As a fellow member of the 35% I am keeping my mind open. The presumptive Democratic candidate for 2012 has shortcomings that are legion. It may well be that he will be dealing with a solid Republican congress.

Having had a recent reminder of the mischief of one party rule there may be some scenarios where a second Obama administration would be for the best.

Take your responsibility seriously. Your country deserves the two best candidates as standard bearers, and an objective appraisal of each before a final decision is made.

Tacitus

Robert said...

I'm not sure I want a solidly Republican congress, Tacitus. The Leader of the House stated on day one that his primary objective was NOT to help the American People, NOT to improve the economy or the power of the United States, and NOT to repair the damage that had been wrought to the Republican Party under the Bush Administration. No. His PRIMARY goal was to ensure that Barack Obama was a one-term President.

In short, he is willing (and has been shown to be willing) to burn the country around him solely to get "that one" out of office. And I still am completely baffled that someone hasn't gone for the easy route of just killing Obama. When you consider how much he's been demonized, it would seem the "simplest" solution. (And I expect someone will try during the 2012 Presidential campaign trail; do you honestly think Republicans would turn around and put the Presidential elections on hold for Democrats to hold a primary should Obama be incapacitated or killed during the general election? No. They won't. And they'll paint Biden as a bumbler who can't govern so to capitalize on their gain.)

If Republicans gain the House and Senate in 2012 but Obama by some miracle manages to get reelected (and avoid the slings and bullets of radicalized Americans) then we'll likely see Obama impeached immediately, probably for the Libyan conflict, and every effort to toss him out of office. They'll also push lots of bills that will ultimately be poisonous and claim Obama is obstructing their efforts to fix things if he vetoes them... or claim Obama didn't let them pass what THEY ultimately wanted to pass if it passes and fails to work.

It'll be interesting to see how the history books paint Obama. Of course, this also depends on the ultimate fate of the Republican party. Should it continue to descend into madness but remain in power... then they'll paint Obama to be worse than Carter. Should sanity return? The history books will probably criticize his lack of forceful leadership and suggest his attempts to negotiate were flawed.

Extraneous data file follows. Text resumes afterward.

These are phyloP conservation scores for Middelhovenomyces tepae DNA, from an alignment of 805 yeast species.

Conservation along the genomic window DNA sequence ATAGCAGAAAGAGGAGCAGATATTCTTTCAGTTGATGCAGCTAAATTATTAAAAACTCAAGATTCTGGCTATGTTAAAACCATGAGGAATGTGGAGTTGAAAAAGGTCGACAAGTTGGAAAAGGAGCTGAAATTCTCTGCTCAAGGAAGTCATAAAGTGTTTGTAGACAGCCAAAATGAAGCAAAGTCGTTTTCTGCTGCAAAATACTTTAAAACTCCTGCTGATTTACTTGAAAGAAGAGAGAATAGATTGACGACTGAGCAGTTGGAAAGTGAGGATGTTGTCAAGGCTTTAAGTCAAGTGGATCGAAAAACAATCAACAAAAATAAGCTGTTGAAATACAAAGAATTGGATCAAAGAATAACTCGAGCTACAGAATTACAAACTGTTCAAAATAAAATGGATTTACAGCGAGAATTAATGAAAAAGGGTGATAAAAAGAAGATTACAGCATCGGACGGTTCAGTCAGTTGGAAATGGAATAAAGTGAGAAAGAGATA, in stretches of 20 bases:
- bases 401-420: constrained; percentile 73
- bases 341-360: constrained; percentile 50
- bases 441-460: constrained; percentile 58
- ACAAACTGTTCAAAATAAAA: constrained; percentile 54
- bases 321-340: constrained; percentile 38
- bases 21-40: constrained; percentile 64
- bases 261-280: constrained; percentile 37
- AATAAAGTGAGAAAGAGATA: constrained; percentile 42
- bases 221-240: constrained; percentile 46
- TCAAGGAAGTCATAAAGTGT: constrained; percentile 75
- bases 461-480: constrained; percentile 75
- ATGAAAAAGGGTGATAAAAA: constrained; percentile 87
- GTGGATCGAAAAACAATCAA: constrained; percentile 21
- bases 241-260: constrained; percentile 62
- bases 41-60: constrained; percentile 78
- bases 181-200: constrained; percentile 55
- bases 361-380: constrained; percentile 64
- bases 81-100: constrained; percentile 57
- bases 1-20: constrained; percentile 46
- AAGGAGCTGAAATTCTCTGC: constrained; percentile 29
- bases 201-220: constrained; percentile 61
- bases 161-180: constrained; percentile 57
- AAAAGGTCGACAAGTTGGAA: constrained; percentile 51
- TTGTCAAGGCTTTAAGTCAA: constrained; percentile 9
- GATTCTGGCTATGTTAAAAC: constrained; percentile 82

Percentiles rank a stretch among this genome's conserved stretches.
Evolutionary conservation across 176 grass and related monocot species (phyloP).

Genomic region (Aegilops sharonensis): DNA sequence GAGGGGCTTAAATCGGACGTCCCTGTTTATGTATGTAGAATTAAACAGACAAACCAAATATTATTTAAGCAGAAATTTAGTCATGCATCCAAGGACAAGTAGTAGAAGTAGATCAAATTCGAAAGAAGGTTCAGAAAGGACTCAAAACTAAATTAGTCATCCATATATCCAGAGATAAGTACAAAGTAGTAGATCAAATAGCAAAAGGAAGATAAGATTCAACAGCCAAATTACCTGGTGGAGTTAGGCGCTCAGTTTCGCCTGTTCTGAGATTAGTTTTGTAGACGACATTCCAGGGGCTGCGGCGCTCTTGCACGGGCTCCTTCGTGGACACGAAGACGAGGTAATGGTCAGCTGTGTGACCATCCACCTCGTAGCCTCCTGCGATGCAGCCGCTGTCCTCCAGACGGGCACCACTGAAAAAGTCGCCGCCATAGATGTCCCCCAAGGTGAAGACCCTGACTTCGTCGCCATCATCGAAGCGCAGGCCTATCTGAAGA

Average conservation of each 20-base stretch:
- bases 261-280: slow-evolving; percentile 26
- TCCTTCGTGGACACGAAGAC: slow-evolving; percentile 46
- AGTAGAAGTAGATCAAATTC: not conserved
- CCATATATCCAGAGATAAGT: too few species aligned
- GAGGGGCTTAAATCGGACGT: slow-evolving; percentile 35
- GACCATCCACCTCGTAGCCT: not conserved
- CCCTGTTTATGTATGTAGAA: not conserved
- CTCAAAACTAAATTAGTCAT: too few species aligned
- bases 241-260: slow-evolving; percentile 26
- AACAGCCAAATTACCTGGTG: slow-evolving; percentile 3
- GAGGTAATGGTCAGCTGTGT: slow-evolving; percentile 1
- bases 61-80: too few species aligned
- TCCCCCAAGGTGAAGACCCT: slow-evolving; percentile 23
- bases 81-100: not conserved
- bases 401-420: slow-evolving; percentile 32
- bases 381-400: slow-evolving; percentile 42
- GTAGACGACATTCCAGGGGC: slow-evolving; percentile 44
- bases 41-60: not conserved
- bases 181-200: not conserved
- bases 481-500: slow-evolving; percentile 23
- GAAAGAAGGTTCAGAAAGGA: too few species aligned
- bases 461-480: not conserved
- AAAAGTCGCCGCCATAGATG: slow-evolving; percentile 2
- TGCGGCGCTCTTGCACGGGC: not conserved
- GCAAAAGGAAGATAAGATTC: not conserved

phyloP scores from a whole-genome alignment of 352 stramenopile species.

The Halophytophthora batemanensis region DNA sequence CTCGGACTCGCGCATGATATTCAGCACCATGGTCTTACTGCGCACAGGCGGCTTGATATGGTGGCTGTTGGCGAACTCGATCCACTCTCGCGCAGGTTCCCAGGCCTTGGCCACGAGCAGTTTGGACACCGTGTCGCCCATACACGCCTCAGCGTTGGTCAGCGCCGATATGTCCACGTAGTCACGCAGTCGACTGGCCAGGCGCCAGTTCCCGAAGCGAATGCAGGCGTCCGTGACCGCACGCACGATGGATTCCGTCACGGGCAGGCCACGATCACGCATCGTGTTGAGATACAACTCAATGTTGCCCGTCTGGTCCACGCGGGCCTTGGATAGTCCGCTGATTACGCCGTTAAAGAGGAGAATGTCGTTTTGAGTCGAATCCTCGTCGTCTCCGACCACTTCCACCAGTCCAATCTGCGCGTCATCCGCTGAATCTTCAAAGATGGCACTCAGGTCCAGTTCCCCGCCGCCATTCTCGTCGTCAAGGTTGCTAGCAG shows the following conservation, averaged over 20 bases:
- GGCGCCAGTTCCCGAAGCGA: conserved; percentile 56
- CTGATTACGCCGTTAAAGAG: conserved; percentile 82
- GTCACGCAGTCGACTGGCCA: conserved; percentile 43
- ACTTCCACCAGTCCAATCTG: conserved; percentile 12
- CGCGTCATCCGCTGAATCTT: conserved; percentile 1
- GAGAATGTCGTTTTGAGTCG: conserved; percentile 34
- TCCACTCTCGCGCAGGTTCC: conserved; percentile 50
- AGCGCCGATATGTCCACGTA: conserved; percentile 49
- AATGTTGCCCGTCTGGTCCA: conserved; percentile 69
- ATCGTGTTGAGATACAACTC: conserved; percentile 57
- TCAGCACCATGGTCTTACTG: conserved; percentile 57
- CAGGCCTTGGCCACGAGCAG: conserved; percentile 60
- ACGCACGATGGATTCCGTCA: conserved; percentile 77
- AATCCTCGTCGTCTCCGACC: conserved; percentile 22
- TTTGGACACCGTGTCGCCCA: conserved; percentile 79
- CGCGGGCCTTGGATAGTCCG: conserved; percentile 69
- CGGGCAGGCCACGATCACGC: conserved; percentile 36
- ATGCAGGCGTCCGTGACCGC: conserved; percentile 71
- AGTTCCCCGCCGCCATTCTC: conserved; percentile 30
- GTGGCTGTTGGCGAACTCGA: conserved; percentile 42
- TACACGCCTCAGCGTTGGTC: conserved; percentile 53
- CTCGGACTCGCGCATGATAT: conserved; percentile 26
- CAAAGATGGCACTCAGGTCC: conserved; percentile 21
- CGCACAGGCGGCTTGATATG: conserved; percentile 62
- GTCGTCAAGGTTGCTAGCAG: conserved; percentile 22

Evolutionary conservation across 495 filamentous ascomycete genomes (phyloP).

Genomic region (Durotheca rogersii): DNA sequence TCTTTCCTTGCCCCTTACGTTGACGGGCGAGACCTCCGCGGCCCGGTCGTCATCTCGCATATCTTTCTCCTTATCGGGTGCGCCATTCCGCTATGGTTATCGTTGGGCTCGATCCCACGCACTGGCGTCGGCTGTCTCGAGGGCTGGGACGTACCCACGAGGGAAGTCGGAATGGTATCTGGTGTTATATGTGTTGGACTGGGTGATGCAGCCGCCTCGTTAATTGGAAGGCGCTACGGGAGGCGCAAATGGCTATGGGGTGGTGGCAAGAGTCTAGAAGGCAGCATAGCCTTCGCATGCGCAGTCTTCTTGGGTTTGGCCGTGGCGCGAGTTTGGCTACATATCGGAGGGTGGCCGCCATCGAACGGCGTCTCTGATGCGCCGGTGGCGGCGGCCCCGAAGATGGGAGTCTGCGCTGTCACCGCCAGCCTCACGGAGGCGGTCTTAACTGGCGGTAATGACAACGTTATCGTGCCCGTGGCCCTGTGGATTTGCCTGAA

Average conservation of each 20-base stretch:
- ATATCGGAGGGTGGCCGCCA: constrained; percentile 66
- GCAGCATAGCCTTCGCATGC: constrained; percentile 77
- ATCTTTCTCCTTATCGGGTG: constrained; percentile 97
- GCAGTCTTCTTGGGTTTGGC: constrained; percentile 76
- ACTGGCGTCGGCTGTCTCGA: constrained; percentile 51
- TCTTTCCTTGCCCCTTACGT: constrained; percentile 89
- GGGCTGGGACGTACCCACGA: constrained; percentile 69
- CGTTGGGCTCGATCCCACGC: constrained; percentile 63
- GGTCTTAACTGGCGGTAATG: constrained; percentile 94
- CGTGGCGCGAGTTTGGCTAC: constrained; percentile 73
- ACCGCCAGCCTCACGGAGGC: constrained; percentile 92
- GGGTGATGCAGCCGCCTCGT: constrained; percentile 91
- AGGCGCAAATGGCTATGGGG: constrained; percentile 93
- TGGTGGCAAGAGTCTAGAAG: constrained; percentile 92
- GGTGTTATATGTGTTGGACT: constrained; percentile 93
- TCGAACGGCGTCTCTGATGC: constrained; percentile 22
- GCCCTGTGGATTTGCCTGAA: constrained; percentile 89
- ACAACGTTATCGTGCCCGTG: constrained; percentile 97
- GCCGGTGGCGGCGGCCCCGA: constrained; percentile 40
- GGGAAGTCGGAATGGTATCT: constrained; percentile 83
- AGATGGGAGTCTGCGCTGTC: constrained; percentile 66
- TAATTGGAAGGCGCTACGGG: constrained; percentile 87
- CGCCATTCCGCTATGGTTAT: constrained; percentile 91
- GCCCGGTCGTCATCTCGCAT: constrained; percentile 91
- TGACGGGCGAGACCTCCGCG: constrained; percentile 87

Rob H.

Tacitus2 said...

Rob
The above was my just effort to write a line of conversation that might actually convince a few moderates. There are other viewpoints out there, sure. Lots of 'em. But I think the folks in the middle, the people who over the years have voted both ways (plus an Indie once in my case) are a little less conspiratorial.

Who knows what the upcoming Congress will look like. The current congress approval rate is the lowest ever registered, 12.3% on the RCP average. There really should be a lot of new faces.

It just looks to me, from where I sit, that the election is not trending D at the moment. Of course much could change.

Tacitus

Robert said...

And this is truly sad. Because it is giving the Republican party (I almost called them the Republican army... scary that) proof positive that they don't need to work with the other side to succeed. All they need to do is sabotage the nation and if Democrats are in power (ie, the Presidency) then they can destroy the Democratic base and regain power.

The problem is, when you do a scorched earth strategy you end up having nothing for yourself once you do regain power. This suggests that Republican politicians are not looking at the long term. Then again, this does hold true to current economic thoughts as well, with an insistence toward immediate profits instead of long-term growth.